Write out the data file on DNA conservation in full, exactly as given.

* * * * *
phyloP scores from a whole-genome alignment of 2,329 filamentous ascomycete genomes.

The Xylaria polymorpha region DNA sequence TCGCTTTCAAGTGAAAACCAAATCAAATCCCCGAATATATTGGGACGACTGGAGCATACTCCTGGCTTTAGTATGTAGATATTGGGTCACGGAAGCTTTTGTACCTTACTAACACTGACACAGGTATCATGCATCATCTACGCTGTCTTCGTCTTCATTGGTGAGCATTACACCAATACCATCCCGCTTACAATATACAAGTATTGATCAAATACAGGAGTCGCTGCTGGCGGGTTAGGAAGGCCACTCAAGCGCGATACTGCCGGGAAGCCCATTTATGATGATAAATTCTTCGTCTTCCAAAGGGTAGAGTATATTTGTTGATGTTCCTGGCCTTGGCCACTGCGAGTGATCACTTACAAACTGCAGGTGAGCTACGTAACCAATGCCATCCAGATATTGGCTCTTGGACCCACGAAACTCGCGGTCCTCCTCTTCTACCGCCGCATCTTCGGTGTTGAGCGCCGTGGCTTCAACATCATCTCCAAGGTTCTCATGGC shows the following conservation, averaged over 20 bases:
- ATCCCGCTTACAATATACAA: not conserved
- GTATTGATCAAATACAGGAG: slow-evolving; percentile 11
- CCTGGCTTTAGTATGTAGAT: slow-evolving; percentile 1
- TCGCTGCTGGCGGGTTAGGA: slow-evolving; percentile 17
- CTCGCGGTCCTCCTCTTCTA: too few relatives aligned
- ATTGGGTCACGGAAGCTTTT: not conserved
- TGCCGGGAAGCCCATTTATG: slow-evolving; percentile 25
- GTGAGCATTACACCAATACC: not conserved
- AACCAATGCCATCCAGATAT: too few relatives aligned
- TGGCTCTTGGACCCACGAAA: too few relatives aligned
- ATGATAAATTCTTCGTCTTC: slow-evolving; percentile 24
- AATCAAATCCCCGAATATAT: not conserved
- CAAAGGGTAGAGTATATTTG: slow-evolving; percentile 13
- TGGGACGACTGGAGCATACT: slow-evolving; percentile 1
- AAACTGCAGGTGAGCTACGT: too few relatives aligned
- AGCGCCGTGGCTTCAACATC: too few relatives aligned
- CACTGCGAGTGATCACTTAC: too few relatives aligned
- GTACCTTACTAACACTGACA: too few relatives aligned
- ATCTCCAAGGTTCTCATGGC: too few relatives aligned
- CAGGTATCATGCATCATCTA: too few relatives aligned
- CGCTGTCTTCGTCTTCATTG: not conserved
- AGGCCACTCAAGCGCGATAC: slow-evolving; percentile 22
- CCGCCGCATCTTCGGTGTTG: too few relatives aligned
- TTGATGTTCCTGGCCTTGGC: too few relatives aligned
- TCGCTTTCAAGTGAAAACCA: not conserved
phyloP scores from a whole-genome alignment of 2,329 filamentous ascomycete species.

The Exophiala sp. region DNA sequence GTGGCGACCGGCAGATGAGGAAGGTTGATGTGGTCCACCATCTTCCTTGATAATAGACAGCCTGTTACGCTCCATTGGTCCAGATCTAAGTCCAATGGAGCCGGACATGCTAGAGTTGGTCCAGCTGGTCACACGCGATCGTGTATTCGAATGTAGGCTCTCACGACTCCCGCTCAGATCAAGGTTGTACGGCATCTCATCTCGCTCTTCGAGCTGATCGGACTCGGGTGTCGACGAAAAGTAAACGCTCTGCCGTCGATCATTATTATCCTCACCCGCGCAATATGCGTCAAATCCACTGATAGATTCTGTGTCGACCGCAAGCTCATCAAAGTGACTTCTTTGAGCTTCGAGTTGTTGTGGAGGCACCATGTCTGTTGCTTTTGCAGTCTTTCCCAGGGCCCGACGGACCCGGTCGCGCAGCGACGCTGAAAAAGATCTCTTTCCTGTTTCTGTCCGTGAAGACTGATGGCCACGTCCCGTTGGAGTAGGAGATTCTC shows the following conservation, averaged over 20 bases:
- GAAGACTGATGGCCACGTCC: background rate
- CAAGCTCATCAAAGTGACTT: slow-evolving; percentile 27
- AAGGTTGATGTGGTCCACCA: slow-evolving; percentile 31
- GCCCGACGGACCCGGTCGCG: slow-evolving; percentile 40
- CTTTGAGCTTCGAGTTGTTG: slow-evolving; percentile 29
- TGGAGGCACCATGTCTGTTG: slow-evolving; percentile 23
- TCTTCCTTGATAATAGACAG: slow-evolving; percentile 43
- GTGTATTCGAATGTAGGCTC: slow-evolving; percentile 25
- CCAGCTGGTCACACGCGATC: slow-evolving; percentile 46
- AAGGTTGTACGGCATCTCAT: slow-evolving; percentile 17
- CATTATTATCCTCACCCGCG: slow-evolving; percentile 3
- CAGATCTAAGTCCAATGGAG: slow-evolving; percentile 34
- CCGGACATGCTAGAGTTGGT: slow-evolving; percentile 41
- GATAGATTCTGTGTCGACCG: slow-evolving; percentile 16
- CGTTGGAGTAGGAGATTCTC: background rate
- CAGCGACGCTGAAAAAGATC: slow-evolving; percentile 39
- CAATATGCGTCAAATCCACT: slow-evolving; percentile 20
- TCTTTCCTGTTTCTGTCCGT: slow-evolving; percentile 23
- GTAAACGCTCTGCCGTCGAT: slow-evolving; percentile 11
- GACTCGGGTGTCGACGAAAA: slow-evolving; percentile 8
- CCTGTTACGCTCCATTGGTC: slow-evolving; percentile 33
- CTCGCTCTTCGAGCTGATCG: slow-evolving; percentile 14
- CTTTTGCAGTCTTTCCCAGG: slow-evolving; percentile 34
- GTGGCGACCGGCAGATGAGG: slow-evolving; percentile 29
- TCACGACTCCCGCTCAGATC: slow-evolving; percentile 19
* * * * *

phyloP scores from a whole-genome alignment of 2,329 filamentous ascomycete genomes.

The Xylaria polymorpha region DNA sequence TCGCTTTCAAGTGAAAACCAAATCAAATCCCCGAATATATTGGGACGACTGGAGCATACTCCTGGCTTTAGTATGTAGATATTGGGTCACGGAAGCTTTTGTACCTTACTAACACTGACACAGGTATCATGCATCATCTACGCTGTCTTCGTCTTCATTGGTGAGCATTACACCAATACCATCCCGCTTACAATATACAAGTATTGATCAAATACAGGAGTCGCTGCTGGCGGGTTAGGAAGGCCACTCAAGCGCGATACTGCCGGGAAGCCCATTTATGATGATAAATTCTTCGTCTTCCAAAGGGTAGAGTATATTTGTTGATGTTCCTGGCCTTGGCCACTGCGAGTGATCACTTACAAACTGCAGGTGAGCTACGTAACCAATGCCATCCAGATATTGGCTCTTGGACCCACGAAACTCGCGGTCCTCCTCTTCTACCGCCGCATCTTCGGTGTTGAGCGCCGTGGCTTCAACATCATCTCCAAGGTTCTCATGGC shows the following conservation, averaged over 20 bases:
- ATCCCGCTTACAATATACAA: not conserved
- GTATTGATCAAATACAGGAG: slow-evolving; percentile 11
- CCTGGCTTTAGTATGTAGAT: slow-evolving; percentile 1
- TCGCTGCTGGCGGGTTAGGA: slow-evolving; percentile 17
- CTCGCGGTCCTCCTCTTCTA: too few relatives aligned
- ATTGGGTCACGGAAGCTTTT: not conserved
- TGCCGGGAAGCCCATTTATG: slow-evolving; percentile 25
- GTGAGCATTACACCAATACC: not conserved
- AACCAATGCCATCCAGATAT: too few relatives aligned
- TGGCTCTTGGACCCACGAAA: too few relatives aligned
- ATGATAAATTCTTCGTCTTC: slow-evolving; percentile 24
- AATCAAATCCCCGAATATAT: not conserved
- CAAAGGGTAGAGTATATTTG: slow-evolving; percentile 13
- TGGGACGACTGGAGCATACT: slow-evolving; percentile 1
- AAACTGCAGGTGAGCTACGT: too few relatives aligned
- AGCGCCGTGGCTTCAACATC: too few relatives aligned
- CACTGCGAGTGATCACTTAC: too few relatives aligned
- GTACCTTACTAACACTGACA: too few relatives aligned
- ATCTCCAAGGTTCTCATGGC: too few relatives aligned
- CAGGTATCATGCATCATCTA: too few relatives aligned
- CGCTGTCTTCGTCTTCATTG: not conserved
- AGGCCACTCAAGCGCGATAC: slow-evolving; percentile 22
- CCGCCGCATCTTCGGTGTTG: too few relatives aligned
- TTGATGTTCCTGGCCTTGGC: too few relatives aligned
- TCGCTTTCAAGTGAAAACCA: not conserved
phyloP scores from a whole-genome alignment of 2,329 filamentous ascomycete species.

The Exophiala sp. region DNA sequence GTGGCGACCGGCAGATGAGGAAGGTTGATGTGGTCCACCATCTTCCTTGATAATAGACAGCCTGTTACGCTCCATTGGTCCAGATCTAAGTCCAATGGAGCCGGACATGCTAGAGTTGGTCCAGCTGGTCACACGCGATCGTGTATTCGAATGTAGGCTCTCACGACTCCCGCTCAGATCAAGGTTGTACGGCATCTCATCTCGCTCTTCGAGCTGATCGGACTCGGGTGTCGACGAAAAGTAAACGCTCTGCCGTCGATCATTATTATCCTCACCCGCGCAATATGCGTCAAATCCACTGATAGATTCTGTGTCGACCGCAAGCTCATCAAAGTGACTTCTTTGAGCTTCGAGTTGTTGTGGAGGCACCATGTCTGTTGCTTTTGCAGTCTTTCCCAGGGCCCGACGGACCCGGTCGCGCAGCGACGCTGAAAAAGATCTCTTTCCTGTTTCTGTCCGTGAAGACTGATGGCCACGTCCCGTTGGAGTAGGAGATTCTC shows the following conservation, averaged over 20 bases:
- GAAGACTGATGGCCACGTCC: background rate
- CAAGCTCATCAAAGTGACTT: slow-evolving; percentile 27
- AAGGTTGATGTGGTCCACCA: slow-evolving; percentile 31
- GCCCGACGGACCCGGTCGCG: slow-evolving; percentile 40
- CTTTGAGCTTCGAGTTGTTG: slow-evolving; percentile 29
- TGGAGGCACCATGTCTGTTG: slow-evolving; percentile 23
- TCTTCCTTGATAATAGACAG: slow-evolving; percentile 43
- GTGTATTCGAATGTAGGCTC: slow-evolving; percentile 25
- CCAGCTGGTCACACGCGATC: slow-evolving; percentile 46
- AAGGTTGTACGGCATCTCAT: slow-evolving; percentile 17
- CATTATTATCCTCACCCGCG: slow-evolving; percentile 3
- CAGATCTAAGTCCAATGGAG: slow-evolving; percentile 34
- CCGGACATGCTAGAGTTGGT: slow-evolving; percentile 41
- GATAGATTCTGTGTCGACCG: slow-evolving; percentile 16
- CGTTGGAGTAGGAGATTCTC: background rate
- CAGCGACGCTGAAAAAGATC: slow-evolving; percentile 39
- CAATATGCGTCAAATCCACT: slow-evolving; percentile 20
- TCTTTCCTGTTTCTGTCCGT: slow-evolving; percentile 23
- GTAAACGCTCTGCCGTCGAT: slow-evolving; percentile 11
- GACTCGGGTGTCGACGAAAA: slow-evolving; percentile 8
- CCTGTTACGCTCCATTGGTC: slow-evolving; percentile 33
- CTCGCTCTTCGAGCTGATCG: slow-evolving; percentile 14
- CTTTTGCAGTCTTTCCCAGG: slow-evolving; percentile 34
- GTGGCGACCGGCAGATGAGG: slow-evolving; percentile 29
- TCACGACTCCCGCTCAGATC: slow-evolving; percentile 19